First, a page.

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the world's largest religious monument built in the 12th century
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Samlor Mchou Kroeung Sach Ko
Tamarind Beef Soup


This is one of my favourite soups. Its sweet, tangy, spicy taste is enhanced by the distinctive aroma of curry leaves – ‘sleuk kantrob’. Stewing/braising beef is commonly used, though there are a few regional variations of this dish. For example, some omit vegetables; some use a different souring agent krasaing’ (wood apple) or ‘sleuk tnung’ (a type of vine leaf with a taste similar to  sorrel) instead of tamarind; others prefer it with coconut cream.

 Sleuk Kantrob
Curry Leaves

Plae Krasaing
Wood Apple

Did you know …
Cuts such as chuck steak,round, flank and brisket are classified as less tender meats, but they are the most flavourful. In the West, people use the acidity of wine and beer to enhance the tenderizing effect during cooking in dishes such as ‘boeuf bourguignon’ and ‘Irish stew’. In Cambodia, we use the juice of pineapple or green papaya to tenderise meats. Kiwi juice can also be used for this purpose. However, make sure that you don’t use these on chicken as the bromlain, papain and actindin enzymes in these fruits will turn it mushy.

Sleuk Tnaing
Khmer Sorrel Leaves

Serves 4 


Vegetable oil 3 Tbsp
Kroeung samlor machou1 (yellow spice paste) 3 Tbsp about 70g (2½ oz) – see recipe
Stewing or braising beef 800g (1¾ lb), thinly sliced ½ cm (¼ inch) thick
Fish sauce 2 Tbsp
Prahok2  ½ Tbsp, finely chopped (use anchovies as an alternative)
Palm sugar or light brown sugar 1 Tbsp
Beef or chicken stock 4 cups (1.8 lb) – water can be used as an alternative
Concentrated tamarind juice3 3 Tbsp 
Salt ½ tsp or to taste 

Large aubergine4 (egg-plant) 1, washed, cut into batons of 4 cm x 1.5 cm (1¾ inch x ⅝ inch)
Trakuon2 (Chinese watercress/water spinach) 1 bunch, washed, cut into 5 cm (2 inch) lengths, soaked in water, drained just before cooking to prevent browning
Sleuk Kantrob2 (curry leaves) 1 handful (about ¼ cup)
Bird’s eye chillies a few, sliced into rings or whole for ganish 


1 - Stir-fry the oil and yellow spice paste in a large heavy-bottomed saucepan over medium low heat for 1 minute or until fragrant. Take care to avoid burning.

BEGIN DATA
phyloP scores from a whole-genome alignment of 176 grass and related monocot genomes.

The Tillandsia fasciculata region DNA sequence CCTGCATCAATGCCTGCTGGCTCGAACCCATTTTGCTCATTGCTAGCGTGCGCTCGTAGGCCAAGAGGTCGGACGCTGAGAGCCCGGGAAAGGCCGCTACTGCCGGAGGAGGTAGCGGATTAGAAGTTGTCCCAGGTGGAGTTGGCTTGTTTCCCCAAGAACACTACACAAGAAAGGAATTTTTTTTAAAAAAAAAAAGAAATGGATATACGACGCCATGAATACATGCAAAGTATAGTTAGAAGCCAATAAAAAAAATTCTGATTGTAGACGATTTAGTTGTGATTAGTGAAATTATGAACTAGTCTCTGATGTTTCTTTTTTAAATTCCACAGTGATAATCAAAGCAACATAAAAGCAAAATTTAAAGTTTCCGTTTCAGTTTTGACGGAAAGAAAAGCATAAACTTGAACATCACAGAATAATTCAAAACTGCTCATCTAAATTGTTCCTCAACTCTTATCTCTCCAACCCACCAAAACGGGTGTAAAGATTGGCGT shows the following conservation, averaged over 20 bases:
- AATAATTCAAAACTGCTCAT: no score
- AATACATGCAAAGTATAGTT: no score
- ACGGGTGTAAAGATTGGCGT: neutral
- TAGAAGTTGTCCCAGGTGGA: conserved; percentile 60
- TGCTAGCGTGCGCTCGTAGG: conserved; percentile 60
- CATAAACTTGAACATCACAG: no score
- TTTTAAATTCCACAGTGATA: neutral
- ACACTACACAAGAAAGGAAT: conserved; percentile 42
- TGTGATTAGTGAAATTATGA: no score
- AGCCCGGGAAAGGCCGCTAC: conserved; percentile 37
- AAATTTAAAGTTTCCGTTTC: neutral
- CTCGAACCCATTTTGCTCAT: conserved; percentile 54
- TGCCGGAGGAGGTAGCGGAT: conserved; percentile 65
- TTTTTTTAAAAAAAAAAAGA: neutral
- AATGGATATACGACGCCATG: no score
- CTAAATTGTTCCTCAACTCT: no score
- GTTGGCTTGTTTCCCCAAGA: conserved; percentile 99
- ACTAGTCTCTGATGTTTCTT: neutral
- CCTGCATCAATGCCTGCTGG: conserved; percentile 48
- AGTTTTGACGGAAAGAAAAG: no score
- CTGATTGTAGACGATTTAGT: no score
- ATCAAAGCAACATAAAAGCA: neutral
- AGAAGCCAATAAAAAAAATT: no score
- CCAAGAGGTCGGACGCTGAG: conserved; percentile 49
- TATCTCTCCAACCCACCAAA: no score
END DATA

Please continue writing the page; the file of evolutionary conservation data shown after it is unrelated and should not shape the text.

2 - Add the beef, fish sauce, prahok, salt and sugar, and stir-fry for another 2 minutes or until the meat is well coated. Then, add the stock (or water) and bring to the boil. Lower the heat and simmer for 30-35 minutes with the lid on - or until the beef is tender5

3 - Meanwhile, heat a wok over high heat until very hot and dry-fry the curry leaves until they become slightly brown – about 30 seconds. Remove from heat immediately, transfer to a bowl and set aside. 

4 - When the beef mixture has finished simmering, stir in the aubergine, water spinach, tamarind juice and half of the curry leaves. Bring to the boil and continue cooking for another 3-5 minutes until the vegetables are tender – stirring occasionally. Adjust to taste. 

5 - Transfer to a serving bowl, garnish with the remaining curry leaves and chillies. This dish pairs well with cooked jasmine rice. 


1 If short of time, use Thai sour curry paste (Kaeng Leung) which can be found in supermarkets or Asian food stores. 

2  Prahok (fermented fish paste), Chinese watercress and curry leaves are available at Asian food stores. 

Concentrated tamarind juice is available at Asian food stores, and so is a tamarind block from which you can, if preferred, extract fresh juice - see technique

4  If preferred, you can use ‘trob sruoy’ (a type of small round Asian egg-plant)  which is available at Asian grocery store. 

5 To help tenderise the meat, if you like, substitute 1 cup of pineapple juice drink instead of one cup of stock (or water) and 1 Tbsp sugar.